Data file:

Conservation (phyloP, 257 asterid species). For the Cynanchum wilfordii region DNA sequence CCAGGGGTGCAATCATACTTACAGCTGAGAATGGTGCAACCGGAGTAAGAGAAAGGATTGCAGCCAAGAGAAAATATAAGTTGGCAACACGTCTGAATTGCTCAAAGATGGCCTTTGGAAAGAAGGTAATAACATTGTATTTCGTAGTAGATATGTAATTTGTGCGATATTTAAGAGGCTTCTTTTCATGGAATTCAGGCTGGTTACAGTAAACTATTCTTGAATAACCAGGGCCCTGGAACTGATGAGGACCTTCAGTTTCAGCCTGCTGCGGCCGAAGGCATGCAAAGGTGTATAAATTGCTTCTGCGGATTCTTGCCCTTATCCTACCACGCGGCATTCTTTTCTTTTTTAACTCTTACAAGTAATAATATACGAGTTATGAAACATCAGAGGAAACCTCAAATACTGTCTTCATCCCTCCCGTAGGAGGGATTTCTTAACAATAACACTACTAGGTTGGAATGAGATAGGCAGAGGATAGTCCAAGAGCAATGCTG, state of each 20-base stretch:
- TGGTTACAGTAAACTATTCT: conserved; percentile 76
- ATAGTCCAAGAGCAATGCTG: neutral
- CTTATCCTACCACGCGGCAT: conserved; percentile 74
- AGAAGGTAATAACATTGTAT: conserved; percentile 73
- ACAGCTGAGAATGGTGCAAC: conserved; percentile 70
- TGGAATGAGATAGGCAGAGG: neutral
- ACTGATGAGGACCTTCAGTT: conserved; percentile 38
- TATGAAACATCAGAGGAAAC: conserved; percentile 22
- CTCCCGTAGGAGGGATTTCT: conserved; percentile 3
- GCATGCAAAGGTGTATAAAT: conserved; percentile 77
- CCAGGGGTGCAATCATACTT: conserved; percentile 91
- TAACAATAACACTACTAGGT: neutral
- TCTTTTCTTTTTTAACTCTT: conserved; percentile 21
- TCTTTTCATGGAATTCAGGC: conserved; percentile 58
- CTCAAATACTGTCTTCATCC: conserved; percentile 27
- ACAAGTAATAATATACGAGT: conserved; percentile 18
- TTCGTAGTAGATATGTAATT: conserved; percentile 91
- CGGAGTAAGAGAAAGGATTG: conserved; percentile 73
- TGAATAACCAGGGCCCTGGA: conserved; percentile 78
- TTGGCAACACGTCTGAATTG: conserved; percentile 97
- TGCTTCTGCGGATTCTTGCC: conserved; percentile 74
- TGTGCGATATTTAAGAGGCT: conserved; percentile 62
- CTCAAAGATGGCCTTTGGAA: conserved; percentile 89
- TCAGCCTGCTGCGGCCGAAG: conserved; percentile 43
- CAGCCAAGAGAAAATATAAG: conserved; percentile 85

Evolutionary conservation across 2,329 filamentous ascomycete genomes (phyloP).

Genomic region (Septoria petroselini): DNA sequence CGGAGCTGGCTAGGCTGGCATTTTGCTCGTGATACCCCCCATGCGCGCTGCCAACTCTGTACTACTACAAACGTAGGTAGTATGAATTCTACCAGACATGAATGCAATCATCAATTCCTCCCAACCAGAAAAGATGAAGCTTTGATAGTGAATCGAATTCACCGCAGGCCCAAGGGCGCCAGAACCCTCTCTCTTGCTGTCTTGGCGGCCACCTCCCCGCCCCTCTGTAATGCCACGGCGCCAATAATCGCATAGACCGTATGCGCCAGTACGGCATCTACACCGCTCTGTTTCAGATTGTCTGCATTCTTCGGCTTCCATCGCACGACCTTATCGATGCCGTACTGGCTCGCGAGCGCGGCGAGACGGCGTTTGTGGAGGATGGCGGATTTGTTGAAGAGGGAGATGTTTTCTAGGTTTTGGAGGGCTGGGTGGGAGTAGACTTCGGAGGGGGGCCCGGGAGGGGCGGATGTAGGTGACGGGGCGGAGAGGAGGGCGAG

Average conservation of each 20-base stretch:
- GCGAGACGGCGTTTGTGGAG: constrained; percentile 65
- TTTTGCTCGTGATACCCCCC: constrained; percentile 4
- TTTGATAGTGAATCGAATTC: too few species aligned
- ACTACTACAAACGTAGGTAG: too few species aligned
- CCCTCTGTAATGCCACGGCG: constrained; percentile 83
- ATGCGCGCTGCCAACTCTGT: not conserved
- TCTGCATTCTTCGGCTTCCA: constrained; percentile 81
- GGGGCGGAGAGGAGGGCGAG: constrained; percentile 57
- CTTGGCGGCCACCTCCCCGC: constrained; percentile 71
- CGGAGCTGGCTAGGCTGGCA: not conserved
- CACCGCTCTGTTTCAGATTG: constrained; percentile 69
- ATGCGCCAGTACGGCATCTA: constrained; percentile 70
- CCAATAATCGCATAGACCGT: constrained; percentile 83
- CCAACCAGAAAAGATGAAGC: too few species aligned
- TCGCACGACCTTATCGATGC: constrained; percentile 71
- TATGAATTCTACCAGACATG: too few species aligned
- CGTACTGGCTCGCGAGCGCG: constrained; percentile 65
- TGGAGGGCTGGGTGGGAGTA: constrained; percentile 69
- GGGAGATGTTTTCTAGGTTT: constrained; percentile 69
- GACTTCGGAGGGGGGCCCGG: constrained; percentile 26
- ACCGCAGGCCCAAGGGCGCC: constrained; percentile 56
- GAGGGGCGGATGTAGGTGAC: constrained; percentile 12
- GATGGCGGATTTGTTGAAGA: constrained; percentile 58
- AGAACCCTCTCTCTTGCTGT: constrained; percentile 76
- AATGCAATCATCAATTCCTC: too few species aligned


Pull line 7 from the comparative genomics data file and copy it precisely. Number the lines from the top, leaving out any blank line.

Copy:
- TGGAATGAGATAGGCAGAGG: neutral